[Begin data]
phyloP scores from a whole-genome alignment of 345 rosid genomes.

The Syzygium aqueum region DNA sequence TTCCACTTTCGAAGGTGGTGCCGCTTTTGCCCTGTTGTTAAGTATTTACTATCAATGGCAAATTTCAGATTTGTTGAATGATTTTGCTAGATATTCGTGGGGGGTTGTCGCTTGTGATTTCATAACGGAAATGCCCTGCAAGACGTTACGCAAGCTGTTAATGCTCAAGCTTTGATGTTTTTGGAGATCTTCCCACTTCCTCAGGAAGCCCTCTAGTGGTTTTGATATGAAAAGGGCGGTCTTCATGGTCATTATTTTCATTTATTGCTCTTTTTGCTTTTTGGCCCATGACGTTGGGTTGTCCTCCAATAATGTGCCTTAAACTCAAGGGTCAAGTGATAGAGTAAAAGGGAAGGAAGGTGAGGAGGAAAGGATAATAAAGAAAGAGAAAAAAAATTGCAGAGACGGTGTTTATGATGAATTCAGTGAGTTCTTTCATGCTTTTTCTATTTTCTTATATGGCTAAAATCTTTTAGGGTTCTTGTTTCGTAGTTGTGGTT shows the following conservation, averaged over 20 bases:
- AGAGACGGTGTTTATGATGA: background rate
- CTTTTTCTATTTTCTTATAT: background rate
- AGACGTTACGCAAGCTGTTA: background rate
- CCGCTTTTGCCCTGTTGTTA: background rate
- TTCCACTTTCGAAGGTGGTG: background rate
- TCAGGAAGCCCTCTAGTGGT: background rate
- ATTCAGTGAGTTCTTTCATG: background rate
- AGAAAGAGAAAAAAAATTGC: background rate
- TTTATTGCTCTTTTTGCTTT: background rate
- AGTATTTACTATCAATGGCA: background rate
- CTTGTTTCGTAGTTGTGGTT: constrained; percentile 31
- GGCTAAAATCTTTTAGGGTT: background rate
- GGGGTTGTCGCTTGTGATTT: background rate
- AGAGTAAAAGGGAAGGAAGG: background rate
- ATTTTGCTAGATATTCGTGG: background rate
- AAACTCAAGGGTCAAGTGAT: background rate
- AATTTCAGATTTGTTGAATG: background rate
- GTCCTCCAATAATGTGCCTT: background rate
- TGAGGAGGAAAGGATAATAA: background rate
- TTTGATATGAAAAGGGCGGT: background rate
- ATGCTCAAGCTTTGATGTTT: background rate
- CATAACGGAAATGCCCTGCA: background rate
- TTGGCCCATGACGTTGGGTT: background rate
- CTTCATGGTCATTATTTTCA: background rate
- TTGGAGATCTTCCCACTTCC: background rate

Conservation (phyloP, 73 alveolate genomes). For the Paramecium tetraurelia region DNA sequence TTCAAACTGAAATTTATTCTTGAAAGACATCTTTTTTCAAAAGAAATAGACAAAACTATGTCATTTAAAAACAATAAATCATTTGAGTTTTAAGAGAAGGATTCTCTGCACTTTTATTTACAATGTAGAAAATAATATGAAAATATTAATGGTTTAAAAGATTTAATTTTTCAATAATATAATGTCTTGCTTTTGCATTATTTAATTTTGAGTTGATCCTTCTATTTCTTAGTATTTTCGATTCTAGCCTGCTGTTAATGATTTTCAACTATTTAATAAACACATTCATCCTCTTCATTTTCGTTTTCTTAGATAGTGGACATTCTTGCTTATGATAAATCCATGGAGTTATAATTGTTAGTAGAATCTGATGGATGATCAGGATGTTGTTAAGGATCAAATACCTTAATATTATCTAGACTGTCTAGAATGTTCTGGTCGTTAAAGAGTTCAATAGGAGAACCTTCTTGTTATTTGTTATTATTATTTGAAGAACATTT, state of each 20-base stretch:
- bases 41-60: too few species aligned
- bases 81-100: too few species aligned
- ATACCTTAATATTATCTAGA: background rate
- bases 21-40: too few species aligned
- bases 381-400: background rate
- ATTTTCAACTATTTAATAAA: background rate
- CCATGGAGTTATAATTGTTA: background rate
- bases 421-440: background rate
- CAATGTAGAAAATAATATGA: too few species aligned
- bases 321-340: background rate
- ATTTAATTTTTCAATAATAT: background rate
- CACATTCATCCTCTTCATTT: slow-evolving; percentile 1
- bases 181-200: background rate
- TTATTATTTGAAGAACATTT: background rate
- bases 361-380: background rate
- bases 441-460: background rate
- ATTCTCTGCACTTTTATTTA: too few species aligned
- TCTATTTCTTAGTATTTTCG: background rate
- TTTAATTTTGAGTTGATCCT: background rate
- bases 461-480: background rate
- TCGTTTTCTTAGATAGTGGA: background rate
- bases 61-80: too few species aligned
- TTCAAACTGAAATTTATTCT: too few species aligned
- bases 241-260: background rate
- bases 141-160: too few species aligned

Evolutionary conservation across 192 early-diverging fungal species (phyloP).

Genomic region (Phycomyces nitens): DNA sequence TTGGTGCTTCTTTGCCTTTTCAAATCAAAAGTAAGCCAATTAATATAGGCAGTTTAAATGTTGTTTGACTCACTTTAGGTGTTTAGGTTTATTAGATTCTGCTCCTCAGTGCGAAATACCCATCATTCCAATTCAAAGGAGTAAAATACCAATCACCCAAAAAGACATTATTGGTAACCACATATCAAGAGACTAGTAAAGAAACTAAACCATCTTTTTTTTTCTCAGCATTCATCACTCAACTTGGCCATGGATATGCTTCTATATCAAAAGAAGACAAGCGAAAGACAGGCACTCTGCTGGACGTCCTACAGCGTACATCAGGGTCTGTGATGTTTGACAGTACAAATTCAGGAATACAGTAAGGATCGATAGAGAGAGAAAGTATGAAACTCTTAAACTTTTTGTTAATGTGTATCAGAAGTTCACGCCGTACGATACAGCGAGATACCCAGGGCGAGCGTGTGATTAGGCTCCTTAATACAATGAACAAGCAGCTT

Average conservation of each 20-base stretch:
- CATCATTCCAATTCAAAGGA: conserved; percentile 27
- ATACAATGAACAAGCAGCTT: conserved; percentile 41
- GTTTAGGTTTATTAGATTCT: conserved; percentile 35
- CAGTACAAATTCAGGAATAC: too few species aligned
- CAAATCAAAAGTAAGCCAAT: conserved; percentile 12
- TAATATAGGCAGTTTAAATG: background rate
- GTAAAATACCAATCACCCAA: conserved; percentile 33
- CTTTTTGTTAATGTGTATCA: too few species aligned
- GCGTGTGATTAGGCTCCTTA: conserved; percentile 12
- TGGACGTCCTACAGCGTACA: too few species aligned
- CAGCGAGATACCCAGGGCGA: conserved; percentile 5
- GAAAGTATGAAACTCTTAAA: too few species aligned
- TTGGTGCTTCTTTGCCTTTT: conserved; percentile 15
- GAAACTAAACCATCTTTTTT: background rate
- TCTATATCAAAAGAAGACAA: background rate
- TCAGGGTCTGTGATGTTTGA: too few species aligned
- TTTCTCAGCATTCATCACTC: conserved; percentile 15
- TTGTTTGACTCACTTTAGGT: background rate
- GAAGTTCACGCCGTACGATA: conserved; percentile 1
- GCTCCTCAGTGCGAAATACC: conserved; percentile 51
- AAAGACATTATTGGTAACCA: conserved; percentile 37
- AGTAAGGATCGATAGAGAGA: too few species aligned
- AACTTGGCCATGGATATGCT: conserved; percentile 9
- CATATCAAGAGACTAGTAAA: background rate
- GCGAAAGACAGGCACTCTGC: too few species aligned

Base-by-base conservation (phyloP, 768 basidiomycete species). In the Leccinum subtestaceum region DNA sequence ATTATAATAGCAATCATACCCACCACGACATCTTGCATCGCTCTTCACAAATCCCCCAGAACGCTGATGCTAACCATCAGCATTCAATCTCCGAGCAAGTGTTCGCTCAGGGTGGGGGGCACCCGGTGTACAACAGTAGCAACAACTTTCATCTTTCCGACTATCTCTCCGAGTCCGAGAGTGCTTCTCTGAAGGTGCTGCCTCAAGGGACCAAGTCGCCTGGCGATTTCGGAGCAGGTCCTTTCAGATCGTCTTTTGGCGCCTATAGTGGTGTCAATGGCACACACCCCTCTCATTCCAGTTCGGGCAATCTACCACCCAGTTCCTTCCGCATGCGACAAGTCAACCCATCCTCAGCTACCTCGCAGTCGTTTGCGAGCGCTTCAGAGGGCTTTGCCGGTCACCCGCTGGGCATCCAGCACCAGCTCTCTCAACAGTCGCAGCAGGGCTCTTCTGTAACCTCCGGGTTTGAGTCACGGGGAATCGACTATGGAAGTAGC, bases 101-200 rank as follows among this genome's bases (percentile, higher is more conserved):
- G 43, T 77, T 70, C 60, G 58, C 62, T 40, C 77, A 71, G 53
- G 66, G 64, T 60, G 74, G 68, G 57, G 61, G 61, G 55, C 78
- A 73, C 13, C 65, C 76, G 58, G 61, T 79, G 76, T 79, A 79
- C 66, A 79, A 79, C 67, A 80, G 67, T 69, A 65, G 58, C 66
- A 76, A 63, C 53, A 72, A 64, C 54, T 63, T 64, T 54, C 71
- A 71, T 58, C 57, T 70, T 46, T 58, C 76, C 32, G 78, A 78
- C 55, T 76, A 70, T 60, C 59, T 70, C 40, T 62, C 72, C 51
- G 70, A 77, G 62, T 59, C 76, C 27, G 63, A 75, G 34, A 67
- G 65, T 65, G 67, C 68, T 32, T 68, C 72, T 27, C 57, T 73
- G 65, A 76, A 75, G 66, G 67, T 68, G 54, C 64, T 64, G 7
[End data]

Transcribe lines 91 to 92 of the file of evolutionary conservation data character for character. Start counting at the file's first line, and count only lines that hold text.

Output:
- G 65, T 65, G 67, C 68, T 32, T 68, C 72, T 27, C 57, T 73
- G 65, A 76, A 75, G 66, G 67, T 68, G 54, C 64, T 64, G 7